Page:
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Heart failure, sometimes called congestive heart failure, occurs when the heart doesn’t pump blood properly. Some conditions, such as coronary heart disease or high blood pressure, lead to the heart being too weak to pump efficiently. Not every condition leading to heart failure can be reversed. However, treatments can improve signs, symptoms, and quality of life of a person living with heart disease to designed to help you live longer.

What Is Heart Failure?

The body relies on the heart’s pumping action to deliver oxygen and nutrients in the blood to the body’s cells. When they receive proper nourishment, the body is able to function normally. When your heart fails, your heart becomes weakened and cannot supply the cells in your body with the blood they need. This results in shortness of breath and fatigue and sometimes coughing. Everyday activities and operations may become difficult as a result.

Heart failure is a chronic and progressive condition involving the muscles in the heart being unable to pump enough blood to meet the body’s demands for nutrients. This weakened state results in:

  • Enlarging as the heart contracts sharply to keep up with demand.
  • Developing more muscle mass as the heart enlarges due to increased demand.
  • Increased heart rate.

Types of Heart Failure

There are three different types of heart failure and each comes with a different set of symptoms and projected outcomes. It’s important to recognize the difference between each of them so you can understand your options and overall prognosis.

Left Ventricular Failure

The left ventricle supplies the bulk of the heart’s pumping power, making it larger than the other chambers of the heart. This also means it is essential to normal heart function. In left-sided or left ventricular failure, the left side of the heart works harder to pump the same amount of blood, resulting in heart failure.

There are two kinds of left ventricular (LV) failure:

  • Reduced ejection fraction (HFrEF). It is also called systolic failure. This causes the left ventricle to lose its ability to contract normally and prevents normal blood circulation.
  • Preserved ejection fraction (HFpEF). It is also called diastolic failure. Because the left ventricle losing its ability to relax, the muscle becomes stiff. This means the heart begins to fill with blood because it cannot pump the blood back out between each beat in the resting stage.

Right Ventricular Failure

The heart’s pumping action cycles out used blood which in turn returns to the heart through the right atrium into the right ventricle. When this action is done, the right ventricle pumps the blood out of the heart and back into the lungs to be replenished with oxygen before it returns to the body.

In right-sided or right ventricular (RV) failure, failure typically occurs as a result of left ventricular failure. When this happens, there is an increase in fluid pressure which transfers back into the lungs, damaging the right side of the heart. Blood begins to back up into your veins as your heart loses pumping power. This will typically cause swelling and/or congestion in the legs and ankles. It can also cause swelling within the GI tract and liver, causing ascites.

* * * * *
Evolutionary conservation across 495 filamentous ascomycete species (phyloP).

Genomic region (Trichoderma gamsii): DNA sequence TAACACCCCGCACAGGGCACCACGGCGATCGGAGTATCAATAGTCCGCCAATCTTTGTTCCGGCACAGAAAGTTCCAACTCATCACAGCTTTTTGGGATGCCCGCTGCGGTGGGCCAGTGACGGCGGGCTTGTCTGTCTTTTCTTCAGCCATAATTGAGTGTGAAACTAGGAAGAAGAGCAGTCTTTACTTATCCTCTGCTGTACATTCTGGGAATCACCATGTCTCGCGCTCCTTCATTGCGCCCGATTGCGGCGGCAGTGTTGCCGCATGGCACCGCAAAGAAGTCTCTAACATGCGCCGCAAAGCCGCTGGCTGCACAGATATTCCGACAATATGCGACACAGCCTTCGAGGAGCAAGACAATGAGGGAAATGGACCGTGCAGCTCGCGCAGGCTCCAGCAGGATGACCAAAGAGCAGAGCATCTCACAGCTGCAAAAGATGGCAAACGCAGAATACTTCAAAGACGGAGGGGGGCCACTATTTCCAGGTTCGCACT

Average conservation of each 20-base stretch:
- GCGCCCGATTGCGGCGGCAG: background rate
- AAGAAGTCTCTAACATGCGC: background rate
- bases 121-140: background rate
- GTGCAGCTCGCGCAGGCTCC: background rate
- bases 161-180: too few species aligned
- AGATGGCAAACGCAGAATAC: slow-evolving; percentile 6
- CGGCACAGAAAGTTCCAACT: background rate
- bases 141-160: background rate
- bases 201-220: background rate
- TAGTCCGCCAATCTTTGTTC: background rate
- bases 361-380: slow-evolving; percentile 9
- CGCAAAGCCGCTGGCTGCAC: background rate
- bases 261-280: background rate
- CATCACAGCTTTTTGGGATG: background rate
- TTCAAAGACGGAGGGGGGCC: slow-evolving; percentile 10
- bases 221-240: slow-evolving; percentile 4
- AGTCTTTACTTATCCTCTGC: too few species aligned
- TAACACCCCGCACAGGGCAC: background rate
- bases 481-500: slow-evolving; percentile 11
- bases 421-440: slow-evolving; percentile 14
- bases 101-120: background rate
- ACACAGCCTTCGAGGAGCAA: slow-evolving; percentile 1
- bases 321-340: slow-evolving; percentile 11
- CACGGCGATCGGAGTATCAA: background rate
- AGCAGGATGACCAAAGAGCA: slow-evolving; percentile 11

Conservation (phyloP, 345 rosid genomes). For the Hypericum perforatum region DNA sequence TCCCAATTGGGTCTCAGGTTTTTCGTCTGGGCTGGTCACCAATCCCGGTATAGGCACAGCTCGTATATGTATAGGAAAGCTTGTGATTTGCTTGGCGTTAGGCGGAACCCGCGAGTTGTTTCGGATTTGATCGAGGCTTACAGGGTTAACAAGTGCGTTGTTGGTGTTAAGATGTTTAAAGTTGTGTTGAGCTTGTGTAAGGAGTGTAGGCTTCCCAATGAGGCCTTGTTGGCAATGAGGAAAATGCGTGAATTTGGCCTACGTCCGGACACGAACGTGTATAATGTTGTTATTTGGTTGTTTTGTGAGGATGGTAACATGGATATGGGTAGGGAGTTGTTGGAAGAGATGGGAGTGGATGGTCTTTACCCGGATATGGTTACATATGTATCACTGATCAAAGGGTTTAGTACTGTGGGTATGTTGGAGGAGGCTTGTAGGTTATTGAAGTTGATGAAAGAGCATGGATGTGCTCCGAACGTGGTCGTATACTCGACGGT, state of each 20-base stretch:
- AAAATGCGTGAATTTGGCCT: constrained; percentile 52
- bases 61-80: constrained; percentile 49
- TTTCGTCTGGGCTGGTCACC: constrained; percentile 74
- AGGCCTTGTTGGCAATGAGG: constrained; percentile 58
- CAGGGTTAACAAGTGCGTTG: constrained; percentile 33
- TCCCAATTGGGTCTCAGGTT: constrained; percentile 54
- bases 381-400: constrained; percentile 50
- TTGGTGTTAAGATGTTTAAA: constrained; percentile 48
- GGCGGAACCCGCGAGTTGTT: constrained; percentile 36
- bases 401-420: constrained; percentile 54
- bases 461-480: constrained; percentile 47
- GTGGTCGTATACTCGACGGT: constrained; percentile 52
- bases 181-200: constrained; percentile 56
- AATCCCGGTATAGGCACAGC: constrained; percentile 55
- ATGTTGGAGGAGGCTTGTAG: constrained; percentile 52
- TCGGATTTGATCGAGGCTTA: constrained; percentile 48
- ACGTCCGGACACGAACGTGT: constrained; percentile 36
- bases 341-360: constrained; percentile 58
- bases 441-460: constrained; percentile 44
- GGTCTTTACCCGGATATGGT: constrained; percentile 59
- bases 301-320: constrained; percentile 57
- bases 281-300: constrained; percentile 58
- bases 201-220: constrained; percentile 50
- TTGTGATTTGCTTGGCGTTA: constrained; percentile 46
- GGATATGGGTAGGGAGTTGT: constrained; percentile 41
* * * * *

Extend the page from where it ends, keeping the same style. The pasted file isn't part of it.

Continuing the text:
Congestive Heart Failure

Congestive heart failure requires immediate and timely medical intervention. This occurs when blood flow in and out of the heart slows and blood returning to the heart begins to back up, causing congestion in the body’s tissues. Edema is a common symptom. There is typically swelling in the ankles and legs, though it can occur in other parts of the body as well.

This buildup of blood and fluid can interfere with breathing, causing shortness of breath, typically when lying down. This is called pulmonary edema, which can cause extreme respiratory distress if untreated.

Who Is at Risk for Heart Failure?

The most common conditions leading to heart failure involve coronary artery disease, high blood pressure, and a history of heart disease or a previous heart attack. If you have one or more of these conditions, it is critical that you manage them in order to prevent the onset of heart failure.

Other risk factors include:

  • High blood cholesterol
  • Diabetes
  • Smoking
  • Being overweight
  • Obesity
  • Physical inactivity
  • Family history of early heart disease
  • History of preeclampsia during pregnancy

Treatments for Heart Failure

Heart failure is a chronic condition that requires lifelong management. With the proper course of treatment, signs and symptoms of heart failure can be improved. These are designed to help you live longer and reduce your chance of sudden death.

Doctors typically treat heart failure with a combination of medications. These include:

  • Angiotensin-converting enzyme (ACE) inhibitors
  • Angiotensin II receptor blockers
  • Beta-blockers
  • Diuretics
  • Aldosterone antagonists
  • Inotropes
  • Digoxin (Lanoxin)

Contact Us

AMA medical group was founded to support every member of the community. If you have had a heart attack and are experiencing symptoms, don’t hesitate to contact us at (727) 331-8740 to schedule an appointment.

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